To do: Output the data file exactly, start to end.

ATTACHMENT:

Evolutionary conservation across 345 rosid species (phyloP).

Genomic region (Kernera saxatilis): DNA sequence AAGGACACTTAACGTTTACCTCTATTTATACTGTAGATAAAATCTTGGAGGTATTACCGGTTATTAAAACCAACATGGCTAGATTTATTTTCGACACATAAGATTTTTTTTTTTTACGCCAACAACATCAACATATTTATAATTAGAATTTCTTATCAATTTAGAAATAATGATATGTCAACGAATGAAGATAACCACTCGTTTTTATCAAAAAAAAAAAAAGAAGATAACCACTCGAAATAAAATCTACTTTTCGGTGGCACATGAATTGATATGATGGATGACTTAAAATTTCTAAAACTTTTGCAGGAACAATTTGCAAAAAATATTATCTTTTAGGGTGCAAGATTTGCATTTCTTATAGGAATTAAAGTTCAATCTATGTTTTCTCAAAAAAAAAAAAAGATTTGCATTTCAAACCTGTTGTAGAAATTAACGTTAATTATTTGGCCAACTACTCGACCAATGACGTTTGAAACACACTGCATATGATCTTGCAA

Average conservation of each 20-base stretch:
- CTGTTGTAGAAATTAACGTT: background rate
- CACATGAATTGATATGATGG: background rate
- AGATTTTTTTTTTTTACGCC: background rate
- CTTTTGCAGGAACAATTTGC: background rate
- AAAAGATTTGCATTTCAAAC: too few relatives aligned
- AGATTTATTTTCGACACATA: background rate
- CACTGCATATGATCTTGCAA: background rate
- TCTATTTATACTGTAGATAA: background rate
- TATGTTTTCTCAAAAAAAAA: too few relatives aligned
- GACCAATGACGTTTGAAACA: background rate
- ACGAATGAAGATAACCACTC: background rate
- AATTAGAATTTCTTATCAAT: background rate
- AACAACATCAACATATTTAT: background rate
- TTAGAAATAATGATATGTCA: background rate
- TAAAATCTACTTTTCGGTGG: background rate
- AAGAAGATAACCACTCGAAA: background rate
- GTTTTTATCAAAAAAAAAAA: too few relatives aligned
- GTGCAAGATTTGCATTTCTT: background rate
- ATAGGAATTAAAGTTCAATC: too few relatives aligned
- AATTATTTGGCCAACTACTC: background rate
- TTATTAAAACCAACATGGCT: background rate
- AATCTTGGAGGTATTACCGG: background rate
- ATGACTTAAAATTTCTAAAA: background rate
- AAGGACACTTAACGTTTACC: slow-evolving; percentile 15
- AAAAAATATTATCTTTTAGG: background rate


Evolutionary conservation across 345 rosid species (phyloP).

Genomic region (Kernera saxatilis): DNA sequence AAGGACACTTAACGTTTACCTCTATTTATACTGTAGATAAAATCTTGGAGGTATTACCGGTTATTAAAACCAACATGGCTAGATTTATTTTCGACACATAAGATTTTTTTTTTTTACGCCAACAACATCAACATATTTATAATTAGAATTTCTTATCAATTTAGAAATAATGATATGTCAACGAATGAAGATAACCACTCGTTTTTATCAAAAAAAAAAAAAGAAGATAACCACTCGAAATAAAATCTACTTTTCGGTGGCACATGAATTGATATGATGGATGACTTAAAATTTCTAAAACTTTTGCAGGAACAATTTGCAAAAAATATTATCTTTTAGGGTGCAAGATTTGCATTTCTTATAGGAATTAAAGTTCAATCTATGTTTTCTCAAAAAAAAAAAAAGATTTGCATTTCAAACCTGTTGTAGAAATTAACGTTAATTATTTGGCCAACTACTCGACCAATGACGTTTGAAACACACTGCATATGATCTTGCAA

Average conservation of each 20-base stretch:
- CTGTTGTAGAAATTAACGTT: background rate
- CACATGAATTGATATGATGG: background rate
- AGATTTTTTTTTTTTACGCC: background rate
- CTTTTGCAGGAACAATTTGC: background rate
- AAAAGATTTGCATTTCAAAC: too few relatives aligned
- AGATTTATTTTCGACACATA: background rate
- CACTGCATATGATCTTGCAA: background rate
- TCTATTTATACTGTAGATAA: background rate
- TATGTTTTCTCAAAAAAAAA: too few relatives aligned
- GACCAATGACGTTTGAAACA: background rate
- ACGAATGAAGATAACCACTC: background rate
- AATTAGAATTTCTTATCAAT: background rate
- AACAACATCAACATATTTAT: background rate
- TTAGAAATAATGATATGTCA: background rate
- TAAAATCTACTTTTCGGTGG: background rate
- AAGAAGATAACCACTCGAAA: background rate
- GTTTTTATCAAAAAAAAAAA: too few relatives aligned
- GTGCAAGATTTGCATTTCTT: background rate
- ATAGGAATTAAAGTTCAATC: too few relatives aligned
- AATTATTTGGCCAACTACTC: background rate
- TTATTAAAACCAACATGGCT: background rate
- AATCTTGGAGGTATTACCGG: background rate
- ATGACTTAAAATTTCTAAAA: background rate
- AAGGACACTTAACGTTTACC: slow-evolving; percentile 15
- AAAAAATATTATCTTTTAGG: background rate